By Frank Conway, BSc, QFA
In his annual letter to shareholders, Warren Buffett estimates that up to €100 Billion of investors money is wasted by high-flying investment managers. These are the people that tell their customers only ‘they know how to invest money, only they should travel the world in high-flying luxury seeking out ‘clues’ about the next big thing and only that they know best!’
“Nonsense” says Buffett.
Nonsense because his 10-year wager that tossing the high flying ‘active’ managers overboard would generate more wealth, not less has proven to be an overwhelming success.
Buffett was right all along.
So, let’s take a step back and look at what the debate is really all about.
10 years ago, Warren Buffett predicted that the evolution of the stock market meant that over time, as computer trading took an increasingly central role in the purchase and sale of equities and other investments, the role of the investment manager would become a less central one. But more important, the role of the ‘active’ manager would be exposed as an expensive fraud.
Despite this, investment managers have clung to power.
In theory, the concept should make sense but in reality, it does not and there is an ocean of evidence to prove that paying these stock market ‘visionaries’ is a massive waste of money, in fact, it is a massive con-job.
And the people the lose the most? Ordinary pensioners savings for their future retirement needs.
Using the normal distribution curve, the mounting evidence against highly paid, ‘active’ investors is damning and perhaps the figure that best sums up the massive waste is Mr. Buffet’s $100 Billion.
€100 Billion lost to ego, greed and inefficiency.
For investors that care about their own financial well-being, it is imperative they get to know how to take back control of their own financial success.
Understanding how fees destroy their personal wealth growth is an important first step to stemming the loss.
For a start, consumers should ask their investment adviser how they get paid for their work. Do they earn ‘TRAIL COMMISSION’. If they do, then they cannot have the financial well-being of their client as their first priority. If there is ‘trail commission’, DUMP THEM!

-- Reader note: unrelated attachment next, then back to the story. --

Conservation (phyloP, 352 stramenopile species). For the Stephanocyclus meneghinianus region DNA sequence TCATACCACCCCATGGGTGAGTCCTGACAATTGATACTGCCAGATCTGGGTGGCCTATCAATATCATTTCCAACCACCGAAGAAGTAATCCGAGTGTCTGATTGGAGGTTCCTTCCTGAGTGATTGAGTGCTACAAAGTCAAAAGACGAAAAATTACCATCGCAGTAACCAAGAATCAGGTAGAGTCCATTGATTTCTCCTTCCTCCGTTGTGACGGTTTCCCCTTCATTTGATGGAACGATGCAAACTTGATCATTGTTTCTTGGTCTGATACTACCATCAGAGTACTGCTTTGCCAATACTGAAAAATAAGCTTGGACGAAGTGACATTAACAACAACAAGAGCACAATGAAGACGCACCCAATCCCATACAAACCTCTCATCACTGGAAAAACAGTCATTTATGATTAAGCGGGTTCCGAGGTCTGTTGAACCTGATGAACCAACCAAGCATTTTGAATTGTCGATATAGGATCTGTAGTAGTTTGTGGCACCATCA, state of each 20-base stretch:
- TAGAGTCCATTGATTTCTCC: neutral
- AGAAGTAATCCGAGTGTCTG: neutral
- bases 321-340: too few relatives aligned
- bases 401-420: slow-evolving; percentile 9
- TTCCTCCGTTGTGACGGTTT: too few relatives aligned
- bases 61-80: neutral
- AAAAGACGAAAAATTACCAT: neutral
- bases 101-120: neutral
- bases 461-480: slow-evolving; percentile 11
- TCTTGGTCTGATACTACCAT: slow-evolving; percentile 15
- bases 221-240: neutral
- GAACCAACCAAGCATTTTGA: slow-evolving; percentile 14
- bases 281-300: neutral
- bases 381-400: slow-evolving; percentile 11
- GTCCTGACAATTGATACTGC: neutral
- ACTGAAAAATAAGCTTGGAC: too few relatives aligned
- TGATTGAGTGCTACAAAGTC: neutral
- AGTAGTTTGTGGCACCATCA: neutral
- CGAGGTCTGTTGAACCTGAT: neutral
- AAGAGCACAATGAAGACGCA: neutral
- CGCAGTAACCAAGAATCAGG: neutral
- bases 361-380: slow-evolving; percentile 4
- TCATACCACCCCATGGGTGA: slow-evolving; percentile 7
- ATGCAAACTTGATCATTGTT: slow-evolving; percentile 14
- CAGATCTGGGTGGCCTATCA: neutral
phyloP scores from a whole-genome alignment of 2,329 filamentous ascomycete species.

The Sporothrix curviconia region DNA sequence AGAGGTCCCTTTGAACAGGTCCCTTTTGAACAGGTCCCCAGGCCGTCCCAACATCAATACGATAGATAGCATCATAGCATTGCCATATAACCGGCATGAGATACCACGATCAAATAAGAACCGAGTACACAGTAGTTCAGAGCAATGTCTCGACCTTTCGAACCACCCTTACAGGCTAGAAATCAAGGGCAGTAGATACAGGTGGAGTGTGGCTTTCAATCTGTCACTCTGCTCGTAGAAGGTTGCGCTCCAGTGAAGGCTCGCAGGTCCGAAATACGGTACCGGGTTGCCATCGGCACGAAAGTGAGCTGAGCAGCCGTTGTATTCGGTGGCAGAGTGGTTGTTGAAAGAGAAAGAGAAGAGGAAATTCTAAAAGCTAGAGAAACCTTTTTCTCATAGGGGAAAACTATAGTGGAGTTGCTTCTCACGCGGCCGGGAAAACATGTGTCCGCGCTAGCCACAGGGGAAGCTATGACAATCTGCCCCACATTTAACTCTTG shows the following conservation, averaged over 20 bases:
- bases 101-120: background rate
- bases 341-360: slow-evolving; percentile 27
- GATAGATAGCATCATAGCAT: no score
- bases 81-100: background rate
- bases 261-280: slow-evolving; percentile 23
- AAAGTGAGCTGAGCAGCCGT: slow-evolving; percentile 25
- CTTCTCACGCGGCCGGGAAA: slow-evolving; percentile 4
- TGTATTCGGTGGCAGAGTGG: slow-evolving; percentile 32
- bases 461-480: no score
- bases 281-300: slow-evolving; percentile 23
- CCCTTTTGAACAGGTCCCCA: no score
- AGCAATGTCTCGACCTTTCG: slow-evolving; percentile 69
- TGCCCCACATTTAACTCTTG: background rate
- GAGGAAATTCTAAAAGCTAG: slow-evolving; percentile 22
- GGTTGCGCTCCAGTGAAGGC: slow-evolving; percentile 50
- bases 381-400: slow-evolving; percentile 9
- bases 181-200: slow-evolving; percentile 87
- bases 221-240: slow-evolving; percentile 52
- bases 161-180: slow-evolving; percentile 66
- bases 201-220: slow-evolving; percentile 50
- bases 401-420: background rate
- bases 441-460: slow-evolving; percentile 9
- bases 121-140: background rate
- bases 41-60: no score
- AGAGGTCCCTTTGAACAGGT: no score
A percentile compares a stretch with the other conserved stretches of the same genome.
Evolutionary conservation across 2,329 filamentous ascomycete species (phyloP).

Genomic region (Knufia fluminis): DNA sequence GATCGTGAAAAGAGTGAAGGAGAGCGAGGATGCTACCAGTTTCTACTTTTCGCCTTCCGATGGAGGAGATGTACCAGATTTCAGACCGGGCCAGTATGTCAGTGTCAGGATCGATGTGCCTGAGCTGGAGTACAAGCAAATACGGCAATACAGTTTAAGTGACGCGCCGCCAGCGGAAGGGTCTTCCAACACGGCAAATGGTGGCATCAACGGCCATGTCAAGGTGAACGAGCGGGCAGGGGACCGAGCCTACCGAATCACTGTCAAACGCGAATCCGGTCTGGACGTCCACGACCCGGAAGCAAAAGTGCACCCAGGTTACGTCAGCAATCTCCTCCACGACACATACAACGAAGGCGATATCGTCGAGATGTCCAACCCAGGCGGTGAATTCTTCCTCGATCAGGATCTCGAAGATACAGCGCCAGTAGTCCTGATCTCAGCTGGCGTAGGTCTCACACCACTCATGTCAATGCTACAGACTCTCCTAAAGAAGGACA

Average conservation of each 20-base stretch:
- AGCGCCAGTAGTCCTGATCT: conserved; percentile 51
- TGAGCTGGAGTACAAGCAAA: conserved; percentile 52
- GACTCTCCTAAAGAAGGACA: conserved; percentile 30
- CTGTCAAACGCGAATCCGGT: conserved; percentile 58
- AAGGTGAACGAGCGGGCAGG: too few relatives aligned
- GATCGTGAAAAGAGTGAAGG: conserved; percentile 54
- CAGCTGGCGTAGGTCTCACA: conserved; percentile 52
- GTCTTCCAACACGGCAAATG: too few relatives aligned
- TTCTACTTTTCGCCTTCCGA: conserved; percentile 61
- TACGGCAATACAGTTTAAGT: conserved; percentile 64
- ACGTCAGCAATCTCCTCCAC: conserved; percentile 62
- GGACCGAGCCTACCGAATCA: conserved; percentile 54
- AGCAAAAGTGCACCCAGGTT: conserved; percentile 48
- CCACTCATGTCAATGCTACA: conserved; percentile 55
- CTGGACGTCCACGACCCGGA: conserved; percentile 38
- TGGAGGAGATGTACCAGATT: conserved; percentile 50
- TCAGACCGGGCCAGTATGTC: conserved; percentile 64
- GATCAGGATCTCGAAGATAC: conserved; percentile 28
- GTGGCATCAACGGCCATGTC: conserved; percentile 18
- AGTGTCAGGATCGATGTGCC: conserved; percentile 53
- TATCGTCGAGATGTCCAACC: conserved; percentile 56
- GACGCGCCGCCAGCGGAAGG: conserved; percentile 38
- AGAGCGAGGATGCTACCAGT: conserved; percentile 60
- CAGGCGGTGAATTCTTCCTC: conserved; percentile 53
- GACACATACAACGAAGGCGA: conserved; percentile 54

Second, clients must understand the relevance of TER/OCF – this means Total Expense Ratio / Ongoing Charges Figure – these are measures that explain the TOTAL cost of charges that apply to funds under management. While most advisers claim this to be an all encompassing fees disclosure, it is not 100% complete but is as close as one is likely to get to the true cost of all management fees.
And the reason that TER / OCF is important is because it is the best available measure of the negative impact on compounding growth potential. By this, I refer to the growth of money potential. The lower the TER / OCF, the faster money will grow. The higher the TER/OCF, the less potential that money will ever grow at its maximum potential.
Which brings me back to Warren Buffett.
Using his ‘passive’ approach, money invested where management fees are say 150 (1.5%) basis points as opposed to say 350 basis points means that on retirement, the average worker could have an extra €50,000, €100,000 or more in their personal retirement fund. Yes, this is the power of getting that management fee to the lowest possible number.
It is little wonder that Mr. Buffett has been so vocal for so long.
After all, why pay a swash-buckling, Mercedes-driving investment adviser when you can get better returns and buy the Mercedes yourself?
Advice – cut those management fees, banish the ‘trail-commission’ and watch your wealth GROW!!!